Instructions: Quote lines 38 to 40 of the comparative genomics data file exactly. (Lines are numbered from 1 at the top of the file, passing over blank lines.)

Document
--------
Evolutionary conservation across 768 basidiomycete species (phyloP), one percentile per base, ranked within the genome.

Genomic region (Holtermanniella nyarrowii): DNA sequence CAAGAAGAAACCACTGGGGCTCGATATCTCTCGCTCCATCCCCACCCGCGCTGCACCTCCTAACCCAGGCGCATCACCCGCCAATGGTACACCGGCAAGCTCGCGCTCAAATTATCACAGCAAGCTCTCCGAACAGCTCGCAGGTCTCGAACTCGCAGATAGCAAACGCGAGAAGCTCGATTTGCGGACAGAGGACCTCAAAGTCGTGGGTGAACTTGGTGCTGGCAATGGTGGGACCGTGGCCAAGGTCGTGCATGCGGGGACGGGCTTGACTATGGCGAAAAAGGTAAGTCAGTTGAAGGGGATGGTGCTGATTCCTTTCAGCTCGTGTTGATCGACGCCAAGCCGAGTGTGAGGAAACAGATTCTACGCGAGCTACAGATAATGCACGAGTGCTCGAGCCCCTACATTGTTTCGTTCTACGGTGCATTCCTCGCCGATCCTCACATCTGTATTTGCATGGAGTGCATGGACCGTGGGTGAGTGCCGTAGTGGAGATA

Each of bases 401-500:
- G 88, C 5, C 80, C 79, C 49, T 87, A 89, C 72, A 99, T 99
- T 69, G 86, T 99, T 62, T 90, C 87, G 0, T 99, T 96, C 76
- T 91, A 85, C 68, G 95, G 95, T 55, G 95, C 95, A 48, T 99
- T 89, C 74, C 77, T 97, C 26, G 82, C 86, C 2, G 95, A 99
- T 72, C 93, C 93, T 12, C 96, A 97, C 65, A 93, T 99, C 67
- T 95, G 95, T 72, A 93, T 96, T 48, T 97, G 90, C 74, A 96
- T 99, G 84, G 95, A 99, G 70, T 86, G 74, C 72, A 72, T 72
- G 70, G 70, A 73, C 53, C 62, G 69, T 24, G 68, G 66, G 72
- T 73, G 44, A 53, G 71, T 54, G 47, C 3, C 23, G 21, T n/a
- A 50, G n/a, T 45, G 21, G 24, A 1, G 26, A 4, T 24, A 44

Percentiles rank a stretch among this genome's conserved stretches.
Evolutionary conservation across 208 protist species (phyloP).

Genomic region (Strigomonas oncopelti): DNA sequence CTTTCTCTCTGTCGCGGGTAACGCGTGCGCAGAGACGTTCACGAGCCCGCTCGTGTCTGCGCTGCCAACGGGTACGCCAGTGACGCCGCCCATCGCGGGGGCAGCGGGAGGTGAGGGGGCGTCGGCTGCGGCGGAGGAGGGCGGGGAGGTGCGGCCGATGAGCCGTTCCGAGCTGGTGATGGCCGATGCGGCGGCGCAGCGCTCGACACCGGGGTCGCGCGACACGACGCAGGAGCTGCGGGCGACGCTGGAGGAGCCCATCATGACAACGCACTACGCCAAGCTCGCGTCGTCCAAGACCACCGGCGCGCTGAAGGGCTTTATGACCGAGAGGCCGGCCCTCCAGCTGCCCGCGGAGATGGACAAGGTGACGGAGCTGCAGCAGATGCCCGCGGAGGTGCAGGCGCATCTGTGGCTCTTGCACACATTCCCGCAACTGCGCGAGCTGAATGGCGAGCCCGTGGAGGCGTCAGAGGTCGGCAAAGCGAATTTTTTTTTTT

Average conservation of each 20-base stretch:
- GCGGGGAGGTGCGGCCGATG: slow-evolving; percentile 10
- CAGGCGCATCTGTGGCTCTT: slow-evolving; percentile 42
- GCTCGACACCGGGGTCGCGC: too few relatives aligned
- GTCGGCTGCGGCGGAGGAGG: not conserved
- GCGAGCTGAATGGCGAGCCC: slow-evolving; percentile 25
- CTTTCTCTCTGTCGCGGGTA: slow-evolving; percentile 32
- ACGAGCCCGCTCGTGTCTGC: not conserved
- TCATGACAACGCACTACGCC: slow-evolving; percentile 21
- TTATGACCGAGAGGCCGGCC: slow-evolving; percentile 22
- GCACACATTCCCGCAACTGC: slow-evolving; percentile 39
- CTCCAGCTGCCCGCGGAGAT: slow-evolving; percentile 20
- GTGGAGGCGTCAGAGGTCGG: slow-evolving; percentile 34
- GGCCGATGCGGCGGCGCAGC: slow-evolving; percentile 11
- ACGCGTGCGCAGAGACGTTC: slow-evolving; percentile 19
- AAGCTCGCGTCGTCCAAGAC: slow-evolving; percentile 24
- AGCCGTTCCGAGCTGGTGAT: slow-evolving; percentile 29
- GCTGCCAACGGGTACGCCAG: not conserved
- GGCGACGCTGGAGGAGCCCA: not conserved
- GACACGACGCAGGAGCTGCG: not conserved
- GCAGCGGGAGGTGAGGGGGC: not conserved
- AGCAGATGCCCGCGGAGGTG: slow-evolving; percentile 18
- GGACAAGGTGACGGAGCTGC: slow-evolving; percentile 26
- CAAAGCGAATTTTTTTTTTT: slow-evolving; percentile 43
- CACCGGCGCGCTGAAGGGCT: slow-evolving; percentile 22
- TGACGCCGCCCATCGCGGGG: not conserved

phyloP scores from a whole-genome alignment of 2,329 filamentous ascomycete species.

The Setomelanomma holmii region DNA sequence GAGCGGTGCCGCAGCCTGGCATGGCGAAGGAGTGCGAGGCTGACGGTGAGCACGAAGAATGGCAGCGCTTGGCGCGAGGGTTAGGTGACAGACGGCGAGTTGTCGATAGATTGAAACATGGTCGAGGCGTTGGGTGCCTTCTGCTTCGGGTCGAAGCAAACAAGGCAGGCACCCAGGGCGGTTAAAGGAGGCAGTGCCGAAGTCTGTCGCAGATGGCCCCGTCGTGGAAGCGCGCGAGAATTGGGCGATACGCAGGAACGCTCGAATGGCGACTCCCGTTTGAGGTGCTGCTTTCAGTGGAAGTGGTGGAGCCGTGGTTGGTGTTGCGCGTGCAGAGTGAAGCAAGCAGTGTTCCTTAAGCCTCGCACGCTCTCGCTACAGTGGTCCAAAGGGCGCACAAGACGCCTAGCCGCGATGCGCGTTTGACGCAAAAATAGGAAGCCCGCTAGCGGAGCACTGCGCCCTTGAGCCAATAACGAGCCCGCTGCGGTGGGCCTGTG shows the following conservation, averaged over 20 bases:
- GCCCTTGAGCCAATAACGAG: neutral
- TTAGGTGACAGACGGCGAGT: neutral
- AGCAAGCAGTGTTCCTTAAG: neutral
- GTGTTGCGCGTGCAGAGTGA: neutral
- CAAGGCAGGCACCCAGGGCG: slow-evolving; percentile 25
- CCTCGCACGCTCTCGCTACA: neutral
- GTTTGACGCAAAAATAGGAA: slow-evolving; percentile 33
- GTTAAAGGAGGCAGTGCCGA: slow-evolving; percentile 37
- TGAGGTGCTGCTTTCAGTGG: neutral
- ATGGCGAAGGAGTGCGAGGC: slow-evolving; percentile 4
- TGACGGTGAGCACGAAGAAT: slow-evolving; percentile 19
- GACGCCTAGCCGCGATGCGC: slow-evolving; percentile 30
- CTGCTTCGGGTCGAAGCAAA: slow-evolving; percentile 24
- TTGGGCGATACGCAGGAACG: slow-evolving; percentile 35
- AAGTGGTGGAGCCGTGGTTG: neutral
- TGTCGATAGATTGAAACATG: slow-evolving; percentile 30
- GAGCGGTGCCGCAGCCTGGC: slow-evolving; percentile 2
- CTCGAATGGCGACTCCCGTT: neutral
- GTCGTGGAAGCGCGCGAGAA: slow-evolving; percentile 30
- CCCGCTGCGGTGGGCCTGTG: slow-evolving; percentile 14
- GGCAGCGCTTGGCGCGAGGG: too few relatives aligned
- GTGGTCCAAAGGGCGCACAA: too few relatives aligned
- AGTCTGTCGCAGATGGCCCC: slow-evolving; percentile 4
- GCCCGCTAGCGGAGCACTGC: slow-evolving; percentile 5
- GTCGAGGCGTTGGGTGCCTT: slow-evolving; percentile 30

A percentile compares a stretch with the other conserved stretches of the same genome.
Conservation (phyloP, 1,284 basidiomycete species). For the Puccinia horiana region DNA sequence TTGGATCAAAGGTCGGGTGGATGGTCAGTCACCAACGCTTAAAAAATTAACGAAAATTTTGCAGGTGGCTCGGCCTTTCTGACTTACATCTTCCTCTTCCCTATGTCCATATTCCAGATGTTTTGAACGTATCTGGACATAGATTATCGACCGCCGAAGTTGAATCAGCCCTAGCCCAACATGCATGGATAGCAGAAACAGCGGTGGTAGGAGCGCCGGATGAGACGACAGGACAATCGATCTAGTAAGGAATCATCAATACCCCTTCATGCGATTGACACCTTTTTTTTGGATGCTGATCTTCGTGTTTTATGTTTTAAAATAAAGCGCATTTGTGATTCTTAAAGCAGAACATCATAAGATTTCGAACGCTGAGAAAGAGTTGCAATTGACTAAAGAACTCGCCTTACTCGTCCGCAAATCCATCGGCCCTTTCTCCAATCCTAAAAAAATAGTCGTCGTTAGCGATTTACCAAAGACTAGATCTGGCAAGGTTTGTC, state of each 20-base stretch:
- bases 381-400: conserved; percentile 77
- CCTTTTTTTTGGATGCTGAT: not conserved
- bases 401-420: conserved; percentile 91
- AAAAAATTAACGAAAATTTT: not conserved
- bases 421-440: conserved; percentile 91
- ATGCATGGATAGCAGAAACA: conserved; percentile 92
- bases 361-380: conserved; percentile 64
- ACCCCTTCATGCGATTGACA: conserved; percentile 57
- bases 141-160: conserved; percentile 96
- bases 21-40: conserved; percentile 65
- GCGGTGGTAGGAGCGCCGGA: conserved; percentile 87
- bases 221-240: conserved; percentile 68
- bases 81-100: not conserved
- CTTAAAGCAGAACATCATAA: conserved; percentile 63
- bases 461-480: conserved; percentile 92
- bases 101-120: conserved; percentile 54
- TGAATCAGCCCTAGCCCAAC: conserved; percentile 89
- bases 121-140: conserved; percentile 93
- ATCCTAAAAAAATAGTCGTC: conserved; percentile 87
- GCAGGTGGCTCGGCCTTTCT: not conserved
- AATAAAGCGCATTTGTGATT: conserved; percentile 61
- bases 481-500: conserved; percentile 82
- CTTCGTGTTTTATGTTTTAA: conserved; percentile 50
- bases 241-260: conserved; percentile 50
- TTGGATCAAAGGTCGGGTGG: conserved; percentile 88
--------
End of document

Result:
- AGCAGATGCCCGCGGAGGTG: slow-evolving; percentile 18
- GGACAAGGTGACGGAGCTGC: slow-evolving; percentile 26
- CAAAGCGAATTTTTTTTTTT: slow-evolving; percentile 43